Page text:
Memoirs of Antoine May, a gloves maker (1810-1899)
Born in Hamburg in 1810 Antoine made and sold gloves there before going to Amsterdam, Cologne, Aachen, Lunéville, Paris, Grenoble, and New York. The author provides a living account of his tribulations and encounters until 1840 even though he still lived some sixty years afterwards (Introduction by Bernard Lyon-Caen, translation from German by Françoise Lyon-Caen).
Antoine May in the family network of gloves making in the city of Lunéville
Relying on a genealogical scheme the paper indentifies the people named in Antoine May’s memoirs. It presents the gloves making business in Lunéville as a network made up of the Beer, Nathan and Tréfousse families. One of them was Jules Tréfousse (1809-1894) who pursued his activity in Chaumont (Haute-Marne) where he gave it a remarkable development.
Paul Lévy, linguist, and his family : four Alsatian lineages
The paper deals with the ancestors and family of Paul Lévy (Seebach 1887 - Paris 1962). His grandfather was the famous linguist who published The names of the Israelites in France, a treasure-trove for genealogists. We follow the four lineages of Paul Lévy and his wife Elise (“Lily”) Weil; in Alsace the Lévys from Wissembourg and Scharrachbergheim and the Weils from Bouxwiller and the Cahns from Bliesbruck and Sarreguemines in Lorraine.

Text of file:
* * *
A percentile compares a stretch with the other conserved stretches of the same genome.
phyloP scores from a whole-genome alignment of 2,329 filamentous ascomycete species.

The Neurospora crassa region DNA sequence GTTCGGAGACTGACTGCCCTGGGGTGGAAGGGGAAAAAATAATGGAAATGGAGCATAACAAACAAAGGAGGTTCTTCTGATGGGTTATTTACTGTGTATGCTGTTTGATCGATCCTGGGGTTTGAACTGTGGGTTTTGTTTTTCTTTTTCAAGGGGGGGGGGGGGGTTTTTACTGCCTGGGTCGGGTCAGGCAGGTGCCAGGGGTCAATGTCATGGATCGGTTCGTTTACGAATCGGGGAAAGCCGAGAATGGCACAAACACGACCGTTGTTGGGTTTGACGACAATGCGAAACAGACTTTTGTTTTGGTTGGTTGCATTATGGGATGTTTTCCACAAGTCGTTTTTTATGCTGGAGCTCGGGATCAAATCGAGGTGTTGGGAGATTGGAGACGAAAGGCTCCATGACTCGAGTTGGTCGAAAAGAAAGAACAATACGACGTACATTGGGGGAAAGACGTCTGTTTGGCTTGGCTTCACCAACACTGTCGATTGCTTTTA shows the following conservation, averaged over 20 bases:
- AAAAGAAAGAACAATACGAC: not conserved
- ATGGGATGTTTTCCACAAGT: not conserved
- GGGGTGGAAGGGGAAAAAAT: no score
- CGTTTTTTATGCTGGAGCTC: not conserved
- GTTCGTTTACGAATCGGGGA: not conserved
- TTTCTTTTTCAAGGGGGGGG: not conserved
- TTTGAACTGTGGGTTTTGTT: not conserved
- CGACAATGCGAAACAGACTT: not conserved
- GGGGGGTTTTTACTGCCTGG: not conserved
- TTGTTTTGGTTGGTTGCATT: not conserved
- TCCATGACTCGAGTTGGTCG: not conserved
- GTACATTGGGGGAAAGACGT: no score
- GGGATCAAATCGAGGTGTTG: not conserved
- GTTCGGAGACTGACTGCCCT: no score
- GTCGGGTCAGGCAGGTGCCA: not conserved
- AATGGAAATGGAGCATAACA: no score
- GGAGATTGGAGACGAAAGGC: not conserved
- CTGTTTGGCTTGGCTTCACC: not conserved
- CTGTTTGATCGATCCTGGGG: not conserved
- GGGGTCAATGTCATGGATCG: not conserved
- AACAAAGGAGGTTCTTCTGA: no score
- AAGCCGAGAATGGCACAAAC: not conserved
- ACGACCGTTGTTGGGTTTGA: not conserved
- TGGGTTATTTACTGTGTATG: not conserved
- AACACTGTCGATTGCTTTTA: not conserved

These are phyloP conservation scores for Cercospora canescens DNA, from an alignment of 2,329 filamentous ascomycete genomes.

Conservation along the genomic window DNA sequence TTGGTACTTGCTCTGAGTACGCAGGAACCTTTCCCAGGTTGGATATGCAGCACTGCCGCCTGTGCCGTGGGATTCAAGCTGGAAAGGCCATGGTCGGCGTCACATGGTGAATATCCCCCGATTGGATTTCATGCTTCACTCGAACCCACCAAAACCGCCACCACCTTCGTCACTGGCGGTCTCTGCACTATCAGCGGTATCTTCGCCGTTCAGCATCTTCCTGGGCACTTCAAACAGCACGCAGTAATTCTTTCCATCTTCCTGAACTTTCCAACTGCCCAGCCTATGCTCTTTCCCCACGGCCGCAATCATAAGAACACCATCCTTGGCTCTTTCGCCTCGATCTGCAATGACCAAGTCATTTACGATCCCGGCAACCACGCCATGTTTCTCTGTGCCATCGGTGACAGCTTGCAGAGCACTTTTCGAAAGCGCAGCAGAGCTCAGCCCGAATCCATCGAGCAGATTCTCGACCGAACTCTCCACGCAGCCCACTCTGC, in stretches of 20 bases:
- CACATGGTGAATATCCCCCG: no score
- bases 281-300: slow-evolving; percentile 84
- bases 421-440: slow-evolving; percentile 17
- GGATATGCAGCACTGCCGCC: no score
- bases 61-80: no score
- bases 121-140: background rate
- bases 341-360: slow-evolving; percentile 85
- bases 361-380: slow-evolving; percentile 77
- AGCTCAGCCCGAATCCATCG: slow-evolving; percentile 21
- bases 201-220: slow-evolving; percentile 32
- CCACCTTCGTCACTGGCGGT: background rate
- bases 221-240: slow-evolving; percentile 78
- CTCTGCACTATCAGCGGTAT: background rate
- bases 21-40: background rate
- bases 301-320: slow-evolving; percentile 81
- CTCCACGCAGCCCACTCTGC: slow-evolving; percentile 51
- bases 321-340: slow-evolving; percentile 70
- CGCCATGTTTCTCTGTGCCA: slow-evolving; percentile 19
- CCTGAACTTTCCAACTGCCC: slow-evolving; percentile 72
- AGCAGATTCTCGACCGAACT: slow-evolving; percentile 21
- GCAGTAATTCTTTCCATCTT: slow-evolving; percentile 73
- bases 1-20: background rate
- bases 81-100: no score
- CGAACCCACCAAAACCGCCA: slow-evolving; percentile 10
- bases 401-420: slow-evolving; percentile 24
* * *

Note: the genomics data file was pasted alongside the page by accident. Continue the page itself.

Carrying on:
Charles Philippe Cahen (1849-1920), Alsatian polytechnician and engineer, his wife Lucie (1858-1920) and their offspring
Charles Cahen, an officer in the regular army ten years older than Alfred Dreyfus, was stationed in Besançon, Fort de France, Saigon, Arras ... until his transfer to Montpellier – far from the Eastern borders – at the time of the Dreyfus Affair. Charles is of Alsatian descent, his parents emigrated to Elbeuf in 1872. The Parisian Lucie Cohen has her origins in Lorraine and Germany. Charles’ and Lucie’s two sons, Emile and Marcel Eugène, were engineers from the Ecole Centrale. Among his many activities Marcel Eugène founded the publication L’Architecture d’aujourd’hui. Their daughter Juliette Cahen-Wolff is the author’s grandmother.
Max Jacob and Jean-Richard Bloch: their relationship
From Offenbach to Lorraine, to Brittany, to Auxerre and Paris, the links persisted between the two writers otherwise so different one from the other. The author tries to understand the essentials.